Wednesday, February 11, 2009
King Corn Review
What with Michael Pollan's _The Omnivore's Dilemma_, the obesity epidemic, and a new organic-free-range-fair-trade market, food is on the mind of many Americans. Particularly corn. If you couldn't get through The Omnivore's Dilemma (there's quite a lot of corn at first, though I'm told it gets better), try watching King Corn. Learn about food while watching a TV screen. It's a very American thing to do.
King Corn traces the journey of two twenty-somethings as they grow their very own acre of corn. They drive tractors, plant their corn seeds (without actually seeing the seeds go into the ground), and dispense fertilizer and pesticides. The corn grows. Months pass. Lots of beautiful shots of corn fields and blue sky. In the end, they have a successful harvest (four times what their grandparents could've raised from the land) which goes to the local silo. Unfortunately, they can't track what exactly happens to their individual seeds of corn after that--but they can figure it out.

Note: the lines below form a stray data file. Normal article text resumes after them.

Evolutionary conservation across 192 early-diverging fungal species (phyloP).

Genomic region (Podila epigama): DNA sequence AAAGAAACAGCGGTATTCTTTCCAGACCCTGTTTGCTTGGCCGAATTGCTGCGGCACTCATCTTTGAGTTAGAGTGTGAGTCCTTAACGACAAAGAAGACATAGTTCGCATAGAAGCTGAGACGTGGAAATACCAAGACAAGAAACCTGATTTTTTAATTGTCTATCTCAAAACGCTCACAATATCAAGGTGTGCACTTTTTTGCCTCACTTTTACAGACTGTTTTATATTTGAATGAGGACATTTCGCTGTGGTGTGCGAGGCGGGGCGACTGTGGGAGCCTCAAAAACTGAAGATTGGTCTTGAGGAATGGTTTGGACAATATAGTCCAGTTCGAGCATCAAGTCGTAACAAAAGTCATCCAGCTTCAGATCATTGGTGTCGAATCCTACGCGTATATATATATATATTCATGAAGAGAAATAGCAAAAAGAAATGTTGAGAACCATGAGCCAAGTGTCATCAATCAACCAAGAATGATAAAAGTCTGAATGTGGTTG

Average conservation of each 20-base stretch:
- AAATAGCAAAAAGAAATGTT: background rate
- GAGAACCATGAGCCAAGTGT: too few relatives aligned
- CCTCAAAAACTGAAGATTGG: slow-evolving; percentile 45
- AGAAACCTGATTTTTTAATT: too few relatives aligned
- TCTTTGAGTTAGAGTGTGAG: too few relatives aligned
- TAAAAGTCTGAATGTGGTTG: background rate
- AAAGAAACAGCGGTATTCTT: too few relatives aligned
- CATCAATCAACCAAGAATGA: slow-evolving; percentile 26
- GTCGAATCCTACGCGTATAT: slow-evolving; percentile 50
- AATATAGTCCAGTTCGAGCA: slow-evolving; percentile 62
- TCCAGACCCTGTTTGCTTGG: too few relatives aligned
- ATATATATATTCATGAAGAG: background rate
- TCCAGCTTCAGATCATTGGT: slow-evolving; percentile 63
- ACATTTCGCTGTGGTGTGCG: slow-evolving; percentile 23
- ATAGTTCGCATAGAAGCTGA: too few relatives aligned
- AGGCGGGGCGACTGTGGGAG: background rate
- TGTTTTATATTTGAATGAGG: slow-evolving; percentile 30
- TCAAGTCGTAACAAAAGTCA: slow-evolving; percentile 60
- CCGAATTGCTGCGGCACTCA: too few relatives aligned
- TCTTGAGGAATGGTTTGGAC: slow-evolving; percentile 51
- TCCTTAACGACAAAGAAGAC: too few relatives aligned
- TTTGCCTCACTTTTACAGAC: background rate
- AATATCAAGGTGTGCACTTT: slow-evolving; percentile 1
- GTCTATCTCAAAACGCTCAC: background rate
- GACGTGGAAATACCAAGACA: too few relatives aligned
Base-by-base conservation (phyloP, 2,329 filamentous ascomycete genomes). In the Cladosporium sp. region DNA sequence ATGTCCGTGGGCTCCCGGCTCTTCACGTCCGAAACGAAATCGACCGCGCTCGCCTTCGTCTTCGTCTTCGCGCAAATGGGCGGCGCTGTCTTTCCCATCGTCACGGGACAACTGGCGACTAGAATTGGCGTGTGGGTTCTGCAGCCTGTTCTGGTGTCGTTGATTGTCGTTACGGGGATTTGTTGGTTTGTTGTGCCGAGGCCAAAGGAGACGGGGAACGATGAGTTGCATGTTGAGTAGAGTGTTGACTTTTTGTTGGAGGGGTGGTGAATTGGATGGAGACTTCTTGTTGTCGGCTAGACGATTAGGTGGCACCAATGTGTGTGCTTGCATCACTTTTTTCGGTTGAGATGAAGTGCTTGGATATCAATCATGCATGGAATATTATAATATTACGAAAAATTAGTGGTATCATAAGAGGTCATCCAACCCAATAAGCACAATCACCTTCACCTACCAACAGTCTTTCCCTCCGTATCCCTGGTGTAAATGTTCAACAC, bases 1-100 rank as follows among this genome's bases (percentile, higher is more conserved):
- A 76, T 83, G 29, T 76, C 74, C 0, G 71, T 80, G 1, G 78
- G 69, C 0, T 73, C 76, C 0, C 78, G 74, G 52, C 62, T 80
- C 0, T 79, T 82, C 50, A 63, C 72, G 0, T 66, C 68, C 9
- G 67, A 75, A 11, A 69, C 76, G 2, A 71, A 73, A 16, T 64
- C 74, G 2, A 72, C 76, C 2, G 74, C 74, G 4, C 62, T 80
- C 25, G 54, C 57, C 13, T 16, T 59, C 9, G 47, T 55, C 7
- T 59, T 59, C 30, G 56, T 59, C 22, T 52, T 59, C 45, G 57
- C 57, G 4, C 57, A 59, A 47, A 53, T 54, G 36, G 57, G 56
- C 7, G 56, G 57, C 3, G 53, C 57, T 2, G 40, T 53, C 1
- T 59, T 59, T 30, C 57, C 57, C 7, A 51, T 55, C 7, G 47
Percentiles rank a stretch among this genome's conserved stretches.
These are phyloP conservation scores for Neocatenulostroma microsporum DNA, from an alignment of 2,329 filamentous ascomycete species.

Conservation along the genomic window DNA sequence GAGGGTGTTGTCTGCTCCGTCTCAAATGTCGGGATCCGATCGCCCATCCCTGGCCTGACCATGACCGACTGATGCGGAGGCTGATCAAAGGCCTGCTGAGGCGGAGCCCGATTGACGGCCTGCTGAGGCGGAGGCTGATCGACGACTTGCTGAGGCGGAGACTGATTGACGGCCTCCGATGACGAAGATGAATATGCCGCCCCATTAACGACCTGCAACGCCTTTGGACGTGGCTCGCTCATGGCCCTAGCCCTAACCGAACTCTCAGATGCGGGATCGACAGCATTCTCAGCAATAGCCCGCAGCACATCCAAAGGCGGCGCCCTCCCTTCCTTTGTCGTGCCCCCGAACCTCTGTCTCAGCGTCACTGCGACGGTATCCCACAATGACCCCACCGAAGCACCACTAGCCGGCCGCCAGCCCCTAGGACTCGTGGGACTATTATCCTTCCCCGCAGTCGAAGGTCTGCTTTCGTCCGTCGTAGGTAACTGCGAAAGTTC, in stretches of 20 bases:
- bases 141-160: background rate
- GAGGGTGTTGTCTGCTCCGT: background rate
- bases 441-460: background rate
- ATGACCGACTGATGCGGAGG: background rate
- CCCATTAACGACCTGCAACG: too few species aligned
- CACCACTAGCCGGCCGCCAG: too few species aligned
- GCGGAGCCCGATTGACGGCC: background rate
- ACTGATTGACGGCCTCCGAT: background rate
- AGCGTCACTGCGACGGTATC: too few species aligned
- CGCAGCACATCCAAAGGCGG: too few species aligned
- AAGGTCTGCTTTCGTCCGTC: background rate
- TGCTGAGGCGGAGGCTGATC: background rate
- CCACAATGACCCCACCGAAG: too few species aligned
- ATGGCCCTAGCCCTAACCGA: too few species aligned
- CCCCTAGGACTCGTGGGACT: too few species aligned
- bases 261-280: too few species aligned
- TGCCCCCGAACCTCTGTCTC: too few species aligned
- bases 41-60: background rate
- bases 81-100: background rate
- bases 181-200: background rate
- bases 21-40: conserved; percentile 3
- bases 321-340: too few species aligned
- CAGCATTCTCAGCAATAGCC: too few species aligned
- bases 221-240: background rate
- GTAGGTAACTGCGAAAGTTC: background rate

One thing does not happen to the corn. People don't eat it. It's not edible in a corn-on-the-cob sort of way. Instead it gets processed into livestock feed (an unhealthy diet--but luckily the cows eating it are slaughtered before it kills them) or gets processed into high-fructose corn syrup.
The woman interviewed about the process is, to be frank, scary. The words come out of her mouth, she smiles, and all I can think of are the youtube videos re: high fructose corn syrup. (Check out http://www.youtube.com/watch?v=EEbRxTOyGf0, and then http://www.youtube.com/watch?v=EMo3gOWC8h0&NR=1 for the spoof) Then the guys try the process at home, which involves chemicals labeled with scary pictures.
So watch the documentary. Get scared about the amount of corn you consume. Also, the occasional animation is pretty cool.